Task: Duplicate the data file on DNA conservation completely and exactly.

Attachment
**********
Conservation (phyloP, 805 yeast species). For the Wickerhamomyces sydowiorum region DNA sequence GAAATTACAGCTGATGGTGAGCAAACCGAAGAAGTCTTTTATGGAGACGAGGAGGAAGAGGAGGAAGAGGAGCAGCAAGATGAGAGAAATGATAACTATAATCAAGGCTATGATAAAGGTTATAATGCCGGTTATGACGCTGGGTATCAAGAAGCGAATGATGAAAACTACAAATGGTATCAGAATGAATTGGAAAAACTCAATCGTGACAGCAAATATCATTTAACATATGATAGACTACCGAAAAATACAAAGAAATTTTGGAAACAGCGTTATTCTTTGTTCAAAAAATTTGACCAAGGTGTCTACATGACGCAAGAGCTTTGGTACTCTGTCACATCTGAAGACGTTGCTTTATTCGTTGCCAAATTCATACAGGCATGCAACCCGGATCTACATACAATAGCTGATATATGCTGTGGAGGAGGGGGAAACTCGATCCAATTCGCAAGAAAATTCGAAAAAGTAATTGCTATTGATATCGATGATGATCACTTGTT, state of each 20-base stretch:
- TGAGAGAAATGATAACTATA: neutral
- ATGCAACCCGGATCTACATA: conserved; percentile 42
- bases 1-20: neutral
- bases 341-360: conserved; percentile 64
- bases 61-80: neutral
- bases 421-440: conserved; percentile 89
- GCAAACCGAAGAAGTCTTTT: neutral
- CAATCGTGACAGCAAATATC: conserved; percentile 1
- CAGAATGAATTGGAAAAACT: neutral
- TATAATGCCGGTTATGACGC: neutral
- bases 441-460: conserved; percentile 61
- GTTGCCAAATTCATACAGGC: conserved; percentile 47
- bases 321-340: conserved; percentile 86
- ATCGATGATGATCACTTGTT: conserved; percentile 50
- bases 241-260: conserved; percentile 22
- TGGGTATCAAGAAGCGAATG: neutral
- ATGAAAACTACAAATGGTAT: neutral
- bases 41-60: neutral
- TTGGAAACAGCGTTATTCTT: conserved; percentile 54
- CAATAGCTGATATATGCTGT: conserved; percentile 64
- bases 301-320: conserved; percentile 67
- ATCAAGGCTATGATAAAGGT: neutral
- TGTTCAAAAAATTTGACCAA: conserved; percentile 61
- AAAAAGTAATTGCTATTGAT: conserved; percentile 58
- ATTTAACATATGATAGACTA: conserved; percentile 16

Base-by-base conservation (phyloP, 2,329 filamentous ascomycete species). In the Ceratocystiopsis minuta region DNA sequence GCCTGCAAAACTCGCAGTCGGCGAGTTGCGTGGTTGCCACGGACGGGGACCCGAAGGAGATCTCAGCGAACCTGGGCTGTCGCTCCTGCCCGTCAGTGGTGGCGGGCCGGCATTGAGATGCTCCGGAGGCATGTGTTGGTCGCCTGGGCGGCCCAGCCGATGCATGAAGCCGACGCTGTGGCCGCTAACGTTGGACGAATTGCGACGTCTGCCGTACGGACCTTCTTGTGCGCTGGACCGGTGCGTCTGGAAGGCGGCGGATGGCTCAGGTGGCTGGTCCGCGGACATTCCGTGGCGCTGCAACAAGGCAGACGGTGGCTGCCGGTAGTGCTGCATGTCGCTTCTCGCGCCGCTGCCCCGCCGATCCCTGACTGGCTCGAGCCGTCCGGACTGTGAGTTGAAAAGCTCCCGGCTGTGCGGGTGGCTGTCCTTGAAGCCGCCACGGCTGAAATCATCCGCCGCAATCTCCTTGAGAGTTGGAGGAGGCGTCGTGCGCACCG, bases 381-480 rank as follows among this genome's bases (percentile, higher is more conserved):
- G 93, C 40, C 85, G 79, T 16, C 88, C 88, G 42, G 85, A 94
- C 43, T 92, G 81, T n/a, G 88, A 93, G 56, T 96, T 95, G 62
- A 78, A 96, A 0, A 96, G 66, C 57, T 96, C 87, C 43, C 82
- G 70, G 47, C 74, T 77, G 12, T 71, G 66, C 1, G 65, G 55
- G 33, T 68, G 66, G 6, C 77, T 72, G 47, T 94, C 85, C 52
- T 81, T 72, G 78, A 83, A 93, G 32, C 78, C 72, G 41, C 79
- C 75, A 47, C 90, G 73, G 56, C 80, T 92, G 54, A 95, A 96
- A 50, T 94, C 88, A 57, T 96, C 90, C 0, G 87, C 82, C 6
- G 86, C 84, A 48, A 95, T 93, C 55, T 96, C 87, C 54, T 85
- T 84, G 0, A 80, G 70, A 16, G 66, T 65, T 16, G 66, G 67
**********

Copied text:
Conservation (phyloP, 805 yeast species). For the Wickerhamomyces sydowiorum region DNA sequence GAAATTACAGCTGATGGTGAGCAAACCGAAGAAGTCTTTTATGGAGACGAGGAGGAAGAGGAGGAAGAGGAGCAGCAAGATGAGAGAAATGATAACTATAATCAAGGCTATGATAAAGGTTATAATGCCGGTTATGACGCTGGGTATCAAGAAGCGAATGATGAAAACTACAAATGGTATCAGAATGAATTGGAAAAACTCAATCGTGACAGCAAATATCATTTAACATATGATAGACTACCGAAAAATACAAAGAAATTTTGGAAACAGCGTTATTCTTTGTTCAAAAAATTTGACCAAGGTGTCTACATGACGCAAGAGCTTTGGTACTCTGTCACATCTGAAGACGTTGCTTTATTCGTTGCCAAATTCATACAGGCATGCAACCCGGATCTACATACAATAGCTGATATATGCTGTGGAGGAGGGGGAAACTCGATCCAATTCGCAAGAAAATTCGAAAAAGTAATTGCTATTGATATCGATGATGATCACTTGTT, state of each 20-base stretch:
- TGAGAGAAATGATAACTATA: neutral
- ATGCAACCCGGATCTACATA: conserved; percentile 42
- bases 1-20: neutral
- bases 341-360: conserved; percentile 64
- bases 61-80: neutral
- bases 421-440: conserved; percentile 89
- GCAAACCGAAGAAGTCTTTT: neutral
- CAATCGTGACAGCAAATATC: conserved; percentile 1
- CAGAATGAATTGGAAAAACT: neutral
- TATAATGCCGGTTATGACGC: neutral
- bases 441-460: conserved; percentile 61
- GTTGCCAAATTCATACAGGC: conserved; percentile 47
- bases 321-340: conserved; percentile 86
- ATCGATGATGATCACTTGTT: conserved; percentile 50
- bases 241-260: conserved; percentile 22
- TGGGTATCAAGAAGCGAATG: neutral
- ATGAAAACTACAAATGGTAT: neutral
- bases 41-60: neutral
- TTGGAAACAGCGTTATTCTT: conserved; percentile 54
- CAATAGCTGATATATGCTGT: conserved; percentile 64
- bases 301-320: conserved; percentile 67
- ATCAAGGCTATGATAAAGGT: neutral
- TGTTCAAAAAATTTGACCAA: conserved; percentile 61
- AAAAAGTAATTGCTATTGAT: conserved; percentile 58
- ATTTAACATATGATAGACTA: conserved; percentile 16

Base-by-base conservation (phyloP, 2,329 filamentous ascomycete species). In the Ceratocystiopsis minuta region DNA sequence GCCTGCAAAACTCGCAGTCGGCGAGTTGCGTGGTTGCCACGGACGGGGACCCGAAGGAGATCTCAGCGAACCTGGGCTGTCGCTCCTGCCCGTCAGTGGTGGCGGGCCGGCATTGAGATGCTCCGGAGGCATGTGTTGGTCGCCTGGGCGGCCCAGCCGATGCATGAAGCCGACGCTGTGGCCGCTAACGTTGGACGAATTGCGACGTCTGCCGTACGGACCTTCTTGTGCGCTGGACCGGTGCGTCTGGAAGGCGGCGGATGGCTCAGGTGGCTGGTCCGCGGACATTCCGTGGCGCTGCAACAAGGCAGACGGTGGCTGCCGGTAGTGCTGCATGTCGCTTCTCGCGCCGCTGCCCCGCCGATCCCTGACTGGCTCGAGCCGTCCGGACTGTGAGTTGAAAAGCTCCCGGCTGTGCGGGTGGCTGTCCTTGAAGCCGCCACGGCTGAAATCATCCGCCGCAATCTCCTTGAGAGTTGGAGGAGGCGTCGTGCGCACCG, bases 381-480 rank as follows among this genome's bases (percentile, higher is more conserved):
- G 93, C 40, C 85, G 79, T 16, C 88, C 88, G 42, G 85, A 94
- C 43, T 92, G 81, T n/a, G 88, A 93, G 56, T 96, T 95, G 62
- A 78, A 96, A 0, A 96, G 66, C 57, T 96, C 87, C 43, C 82
- G 70, G 47, C 74, T 77, G 12, T 71, G 66, C 1, G 65, G 55
- G 33, T 68, G 66, G 6, C 77, T 72, G 47, T 94, C 85, C 52
- T 81, T 72, G 78, A 83, A 93, G 32, C 78, C 72, G 41, C 79
- C 75, A 47, C 90, G 73, G 56, C 80, T 92, G 54, A 95, A 96
- A 50, T 94, C 88, A 57, T 96, C 90, C 0, G 87, C 82, C 6
- G 86, C 84, A 48, A 95, T 93, C 55, T 96, C 87, C 54, T 85
- T 84, G 0, A 80, G 70, A 16, G 66, T 65, T 16, G 66, G 67